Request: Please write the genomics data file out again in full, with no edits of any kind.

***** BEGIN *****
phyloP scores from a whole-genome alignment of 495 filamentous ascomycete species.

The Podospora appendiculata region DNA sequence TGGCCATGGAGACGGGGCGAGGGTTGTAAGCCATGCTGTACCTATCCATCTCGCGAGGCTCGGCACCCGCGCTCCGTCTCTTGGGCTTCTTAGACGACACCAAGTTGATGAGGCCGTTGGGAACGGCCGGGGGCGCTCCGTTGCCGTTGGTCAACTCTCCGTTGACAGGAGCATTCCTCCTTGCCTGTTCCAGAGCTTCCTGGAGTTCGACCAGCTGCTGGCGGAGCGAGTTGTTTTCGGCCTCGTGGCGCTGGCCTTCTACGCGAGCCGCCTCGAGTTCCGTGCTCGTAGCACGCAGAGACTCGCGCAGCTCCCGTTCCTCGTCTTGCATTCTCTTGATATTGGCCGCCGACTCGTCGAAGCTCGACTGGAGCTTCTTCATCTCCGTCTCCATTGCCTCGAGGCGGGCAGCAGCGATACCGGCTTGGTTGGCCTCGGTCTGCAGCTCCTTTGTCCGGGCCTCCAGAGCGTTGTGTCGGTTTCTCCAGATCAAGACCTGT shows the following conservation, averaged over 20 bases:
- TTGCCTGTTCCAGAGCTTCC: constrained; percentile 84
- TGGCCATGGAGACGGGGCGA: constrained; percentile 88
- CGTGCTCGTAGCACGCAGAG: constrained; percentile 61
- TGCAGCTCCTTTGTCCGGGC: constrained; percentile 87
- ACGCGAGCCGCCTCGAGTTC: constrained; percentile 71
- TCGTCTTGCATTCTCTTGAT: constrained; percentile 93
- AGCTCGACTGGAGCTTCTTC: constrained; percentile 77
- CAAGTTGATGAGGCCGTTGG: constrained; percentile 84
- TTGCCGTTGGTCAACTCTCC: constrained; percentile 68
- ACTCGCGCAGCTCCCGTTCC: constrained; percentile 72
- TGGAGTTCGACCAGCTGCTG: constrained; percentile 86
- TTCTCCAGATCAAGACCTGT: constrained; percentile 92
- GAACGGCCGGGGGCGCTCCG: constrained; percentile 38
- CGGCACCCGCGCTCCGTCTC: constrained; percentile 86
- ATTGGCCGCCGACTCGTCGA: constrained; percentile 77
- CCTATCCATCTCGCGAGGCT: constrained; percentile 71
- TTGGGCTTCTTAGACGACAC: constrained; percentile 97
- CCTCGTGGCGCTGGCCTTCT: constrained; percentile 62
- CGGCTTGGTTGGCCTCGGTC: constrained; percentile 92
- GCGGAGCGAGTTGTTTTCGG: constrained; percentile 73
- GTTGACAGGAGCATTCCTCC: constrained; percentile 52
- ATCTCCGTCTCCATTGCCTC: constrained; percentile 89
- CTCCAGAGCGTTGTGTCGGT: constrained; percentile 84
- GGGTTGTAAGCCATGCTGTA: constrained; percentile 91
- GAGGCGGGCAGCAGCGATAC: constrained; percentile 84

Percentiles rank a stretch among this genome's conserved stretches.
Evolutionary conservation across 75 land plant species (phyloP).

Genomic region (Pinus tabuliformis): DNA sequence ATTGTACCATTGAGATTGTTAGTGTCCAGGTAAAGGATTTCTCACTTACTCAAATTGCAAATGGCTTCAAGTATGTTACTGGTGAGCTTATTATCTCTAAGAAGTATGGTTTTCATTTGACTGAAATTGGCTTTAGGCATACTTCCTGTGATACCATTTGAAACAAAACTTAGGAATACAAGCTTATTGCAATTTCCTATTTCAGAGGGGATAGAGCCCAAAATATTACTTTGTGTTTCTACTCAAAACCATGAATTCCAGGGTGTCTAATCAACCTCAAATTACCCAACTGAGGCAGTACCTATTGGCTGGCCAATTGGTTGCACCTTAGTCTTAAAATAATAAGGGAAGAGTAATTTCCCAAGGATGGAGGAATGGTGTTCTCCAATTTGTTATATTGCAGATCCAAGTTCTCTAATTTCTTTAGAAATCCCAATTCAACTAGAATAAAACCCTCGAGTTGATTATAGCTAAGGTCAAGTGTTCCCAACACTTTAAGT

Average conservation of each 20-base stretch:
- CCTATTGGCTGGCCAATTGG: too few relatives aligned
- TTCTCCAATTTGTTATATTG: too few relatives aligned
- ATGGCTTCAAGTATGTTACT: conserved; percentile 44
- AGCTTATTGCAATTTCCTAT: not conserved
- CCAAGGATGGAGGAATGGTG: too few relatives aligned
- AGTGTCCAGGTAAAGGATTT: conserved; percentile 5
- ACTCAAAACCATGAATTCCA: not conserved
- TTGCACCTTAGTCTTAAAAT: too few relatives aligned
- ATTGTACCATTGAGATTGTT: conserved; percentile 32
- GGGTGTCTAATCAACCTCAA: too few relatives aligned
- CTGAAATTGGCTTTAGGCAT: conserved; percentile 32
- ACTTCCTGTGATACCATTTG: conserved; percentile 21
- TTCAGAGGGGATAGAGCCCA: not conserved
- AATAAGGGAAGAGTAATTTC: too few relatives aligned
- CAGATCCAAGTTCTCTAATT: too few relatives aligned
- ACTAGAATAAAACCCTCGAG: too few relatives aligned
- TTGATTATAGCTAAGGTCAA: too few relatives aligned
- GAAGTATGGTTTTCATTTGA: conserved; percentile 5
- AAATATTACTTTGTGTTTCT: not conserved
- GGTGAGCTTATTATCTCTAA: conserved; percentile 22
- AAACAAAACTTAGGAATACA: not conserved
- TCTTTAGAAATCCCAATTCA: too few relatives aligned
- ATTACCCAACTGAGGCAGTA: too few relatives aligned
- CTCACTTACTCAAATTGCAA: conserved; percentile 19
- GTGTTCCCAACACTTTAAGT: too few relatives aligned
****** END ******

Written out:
phyloP scores from a whole-genome alignment of 495 filamentous ascomycete species.

The Podospora appendiculata region DNA sequence TGGCCATGGAGACGGGGCGAGGGTTGTAAGCCATGCTGTACCTATCCATCTCGCGAGGCTCGGCACCCGCGCTCCGTCTCTTGGGCTTCTTAGACGACACCAAGTTGATGAGGCCGTTGGGAACGGCCGGGGGCGCTCCGTTGCCGTTGGTCAACTCTCCGTTGACAGGAGCATTCCTCCTTGCCTGTTCCAGAGCTTCCTGGAGTTCGACCAGCTGCTGGCGGAGCGAGTTGTTTTCGGCCTCGTGGCGCTGGCCTTCTACGCGAGCCGCCTCGAGTTCCGTGCTCGTAGCACGCAGAGACTCGCGCAGCTCCCGTTCCTCGTCTTGCATTCTCTTGATATTGGCCGCCGACTCGTCGAAGCTCGACTGGAGCTTCTTCATCTCCGTCTCCATTGCCTCGAGGCGGGCAGCAGCGATACCGGCTTGGTTGGCCTCGGTCTGCAGCTCCTTTGTCCGGGCCTCCAGAGCGTTGTGTCGGTTTCTCCAGATCAAGACCTGT shows the following conservation, averaged over 20 bases:
- TTGCCTGTTCCAGAGCTTCC: constrained; percentile 84
- TGGCCATGGAGACGGGGCGA: constrained; percentile 88
- CGTGCTCGTAGCACGCAGAG: constrained; percentile 61
- TGCAGCTCCTTTGTCCGGGC: constrained; percentile 87
- ACGCGAGCCGCCTCGAGTTC: constrained; percentile 71
- TCGTCTTGCATTCTCTTGAT: constrained; percentile 93
- AGCTCGACTGGAGCTTCTTC: constrained; percentile 77
- CAAGTTGATGAGGCCGTTGG: constrained; percentile 84
- TTGCCGTTGGTCAACTCTCC: constrained; percentile 68
- ACTCGCGCAGCTCCCGTTCC: constrained; percentile 72
- TGGAGTTCGACCAGCTGCTG: constrained; percentile 86
- TTCTCCAGATCAAGACCTGT: constrained; percentile 92
- GAACGGCCGGGGGCGCTCCG: constrained; percentile 38
- CGGCACCCGCGCTCCGTCTC: constrained; percentile 86
- ATTGGCCGCCGACTCGTCGA: constrained; percentile 77
- CCTATCCATCTCGCGAGGCT: constrained; percentile 71
- TTGGGCTTCTTAGACGACAC: constrained; percentile 97
- CCTCGTGGCGCTGGCCTTCT: constrained; percentile 62
- CGGCTTGGTTGGCCTCGGTC: constrained; percentile 92
- GCGGAGCGAGTTGTTTTCGG: constrained; percentile 73
- GTTGACAGGAGCATTCCTCC: constrained; percentile 52
- ATCTCCGTCTCCATTGCCTC: constrained; percentile 89
- CTCCAGAGCGTTGTGTCGGT: constrained; percentile 84
- GGGTTGTAAGCCATGCTGTA: constrained; percentile 91
- GAGGCGGGCAGCAGCGATAC: constrained; percentile 84

Percentiles rank a stretch among this genome's conserved stretches.
Evolutionary conservation across 75 land plant species (phyloP).

Genomic region (Pinus tabuliformis): DNA sequence ATTGTACCATTGAGATTGTTAGTGTCCAGGTAAAGGATTTCTCACTTACTCAAATTGCAAATGGCTTCAAGTATGTTACTGGTGAGCTTATTATCTCTAAGAAGTATGGTTTTCATTTGACTGAAATTGGCTTTAGGCATACTTCCTGTGATACCATTTGAAACAAAACTTAGGAATACAAGCTTATTGCAATTTCCTATTTCAGAGGGGATAGAGCCCAAAATATTACTTTGTGTTTCTACTCAAAACCATGAATTCCAGGGTGTCTAATCAACCTCAAATTACCCAACTGAGGCAGTACCTATTGGCTGGCCAATTGGTTGCACCTTAGTCTTAAAATAATAAGGGAAGAGTAATTTCCCAAGGATGGAGGAATGGTGTTCTCCAATTTGTTATATTGCAGATCCAAGTTCTCTAATTTCTTTAGAAATCCCAATTCAACTAGAATAAAACCCTCGAGTTGATTATAGCTAAGGTCAAGTGTTCCCAACACTTTAAGT

Average conservation of each 20-base stretch:
- CCTATTGGCTGGCCAATTGG: too few relatives aligned
- TTCTCCAATTTGTTATATTG: too few relatives aligned
- ATGGCTTCAAGTATGTTACT: conserved; percentile 44
- AGCTTATTGCAATTTCCTAT: not conserved
- CCAAGGATGGAGGAATGGTG: too few relatives aligned
- AGTGTCCAGGTAAAGGATTT: conserved; percentile 5
- ACTCAAAACCATGAATTCCA: not conserved
- TTGCACCTTAGTCTTAAAAT: too few relatives aligned
- ATTGTACCATTGAGATTGTT: conserved; percentile 32
- GGGTGTCTAATCAACCTCAA: too few relatives aligned
- CTGAAATTGGCTTTAGGCAT: conserved; percentile 32
- ACTTCCTGTGATACCATTTG: conserved; percentile 21
- TTCAGAGGGGATAGAGCCCA: not conserved
- AATAAGGGAAGAGTAATTTC: too few relatives aligned
- CAGATCCAAGTTCTCTAATT: too few relatives aligned
- ACTAGAATAAAACCCTCGAG: too few relatives aligned
- TTGATTATAGCTAAGGTCAA: too few relatives aligned
- GAAGTATGGTTTTCATTTGA: conserved; percentile 5
- AAATATTACTTTGTGTTTCT: not conserved
- GGTGAGCTTATTATCTCTAA: conserved; percentile 22
- AAACAAAACTTAGGAATACA: not conserved
- TCTTTAGAAATCCCAATTCA: too few relatives aligned
- ATTACCCAACTGAGGCAGTA: too few relatives aligned
- CTCACTTACTCAAATTGCAA: conserved; percentile 19
- GTGTTCCCAACACTTTAAGT: too few relatives aligned